2. Chris Edens

    You want civil unions?  Fine.  You want equal protection?  Fine.  You want to take the word “Marriage” which has been held sacred(regardless of the straw man divorce issue) by many religions?  NO.   Why don’t the pro-gay agenda groups petition the Fed (that’s your buddy Obama folks!) to recognize Civil Unions as equal to marriage?   Now that we know Obama loves gay this should be no problem to get it started.   It’s the same thing with 2 different names and I think you would see more support.  But I think sometimes it’s more about getting that word and sticking it to those evil gay hating Christians and Catholics.

    I have no problem with people wanting to love whatever they want and being treated equally but I also respect those who hold the word “marriage” as sacred and no, at least for myself, I would not get divorced and break my vow.

    • currenti

      You’re an idiot. Now that we’ve gotten that out of the way…
      Firstly, religious freedom does not mean “my religion needs to be protected,” it means “any religious beliefs can be held.” This includes same-sex marriage. Many denominations and congregations support same-sex marriage. If you are using that logic, then they have just as much of a right to preform them as you do to not. Freedom is the *option*.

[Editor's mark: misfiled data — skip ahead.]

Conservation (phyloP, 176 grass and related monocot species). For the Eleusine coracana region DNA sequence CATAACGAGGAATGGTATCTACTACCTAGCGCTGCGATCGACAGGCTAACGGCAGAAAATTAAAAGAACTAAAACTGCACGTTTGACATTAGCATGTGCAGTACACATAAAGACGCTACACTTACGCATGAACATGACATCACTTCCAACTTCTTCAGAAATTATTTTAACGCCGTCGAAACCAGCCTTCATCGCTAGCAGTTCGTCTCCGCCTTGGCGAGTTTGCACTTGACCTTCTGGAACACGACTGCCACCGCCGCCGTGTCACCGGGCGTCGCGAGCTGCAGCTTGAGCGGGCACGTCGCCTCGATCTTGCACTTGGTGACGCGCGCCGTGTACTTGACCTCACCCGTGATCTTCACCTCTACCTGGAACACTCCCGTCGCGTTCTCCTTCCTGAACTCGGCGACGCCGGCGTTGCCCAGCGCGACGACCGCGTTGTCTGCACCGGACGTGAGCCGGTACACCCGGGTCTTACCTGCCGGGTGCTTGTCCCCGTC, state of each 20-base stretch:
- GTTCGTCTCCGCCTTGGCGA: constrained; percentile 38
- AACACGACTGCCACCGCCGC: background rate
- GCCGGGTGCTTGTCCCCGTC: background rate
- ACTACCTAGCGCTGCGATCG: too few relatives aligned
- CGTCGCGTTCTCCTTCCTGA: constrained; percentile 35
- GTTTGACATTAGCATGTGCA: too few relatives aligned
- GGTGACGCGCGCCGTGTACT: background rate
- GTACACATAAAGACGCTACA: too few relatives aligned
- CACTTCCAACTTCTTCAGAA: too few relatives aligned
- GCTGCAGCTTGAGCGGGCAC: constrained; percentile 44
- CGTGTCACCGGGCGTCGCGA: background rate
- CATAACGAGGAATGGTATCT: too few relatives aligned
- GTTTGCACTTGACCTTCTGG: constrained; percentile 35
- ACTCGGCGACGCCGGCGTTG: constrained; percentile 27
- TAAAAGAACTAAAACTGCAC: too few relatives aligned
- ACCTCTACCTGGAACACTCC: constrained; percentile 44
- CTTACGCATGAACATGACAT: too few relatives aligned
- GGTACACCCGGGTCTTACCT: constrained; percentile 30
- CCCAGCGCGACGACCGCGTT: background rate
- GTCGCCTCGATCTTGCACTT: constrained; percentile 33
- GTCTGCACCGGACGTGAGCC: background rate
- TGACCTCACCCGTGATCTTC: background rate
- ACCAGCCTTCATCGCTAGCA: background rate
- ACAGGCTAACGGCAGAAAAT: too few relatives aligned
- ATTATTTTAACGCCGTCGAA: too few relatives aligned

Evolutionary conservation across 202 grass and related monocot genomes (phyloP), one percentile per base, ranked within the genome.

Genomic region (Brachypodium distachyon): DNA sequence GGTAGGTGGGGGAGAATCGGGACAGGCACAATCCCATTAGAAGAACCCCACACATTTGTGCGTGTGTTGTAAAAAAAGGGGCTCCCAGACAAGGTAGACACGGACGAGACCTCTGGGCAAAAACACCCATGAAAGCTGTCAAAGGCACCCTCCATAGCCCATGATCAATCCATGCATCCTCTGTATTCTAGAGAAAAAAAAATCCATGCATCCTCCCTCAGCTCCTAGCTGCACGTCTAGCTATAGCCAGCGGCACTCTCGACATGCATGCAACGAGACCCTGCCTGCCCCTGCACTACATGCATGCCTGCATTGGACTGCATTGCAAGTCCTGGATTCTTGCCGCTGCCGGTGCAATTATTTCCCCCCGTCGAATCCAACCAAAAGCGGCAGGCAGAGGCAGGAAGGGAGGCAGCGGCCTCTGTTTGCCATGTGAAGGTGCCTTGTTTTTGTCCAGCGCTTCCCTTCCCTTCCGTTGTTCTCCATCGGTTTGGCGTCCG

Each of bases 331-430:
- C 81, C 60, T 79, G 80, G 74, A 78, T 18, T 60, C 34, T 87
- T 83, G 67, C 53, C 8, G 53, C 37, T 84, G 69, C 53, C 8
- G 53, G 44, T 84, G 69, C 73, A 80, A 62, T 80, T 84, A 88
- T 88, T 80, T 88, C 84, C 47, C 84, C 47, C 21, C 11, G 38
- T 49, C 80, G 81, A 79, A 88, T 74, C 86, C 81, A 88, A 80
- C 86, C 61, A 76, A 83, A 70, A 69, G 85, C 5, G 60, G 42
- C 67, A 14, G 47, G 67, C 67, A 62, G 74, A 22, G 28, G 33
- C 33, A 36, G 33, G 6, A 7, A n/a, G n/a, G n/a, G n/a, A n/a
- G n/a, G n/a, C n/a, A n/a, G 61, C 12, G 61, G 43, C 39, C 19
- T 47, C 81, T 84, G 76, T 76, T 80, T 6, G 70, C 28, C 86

Secondly, marriage is in no way unchangeable, if the past hundred years have anything to say about it. Marriage can be just as sacred after same-sex couples can enter it than it was before. Do you think they’ll “pollute” the system or something? Please explain.

      • Ro Gal

        Well, it didn’t take long for the liberal leftist to start the name calling.  Really?  an idiot because they differ with your opinion.  Like all left extremist you jump right to the personal attacks.  So here’s the question, if civil union affords the same privileges as HETROSEXUAL marriage, WHY do gay activists keep pushing the “marriage” language?   I think the answer is they want to destroy the tradition of marriage being exclusive to something between men and women.

        • corbindallas

          “So here’s the question, if civil union affords the same privileges as
          HETROSEXUAL marriage, WHY do gay activists keep pushing the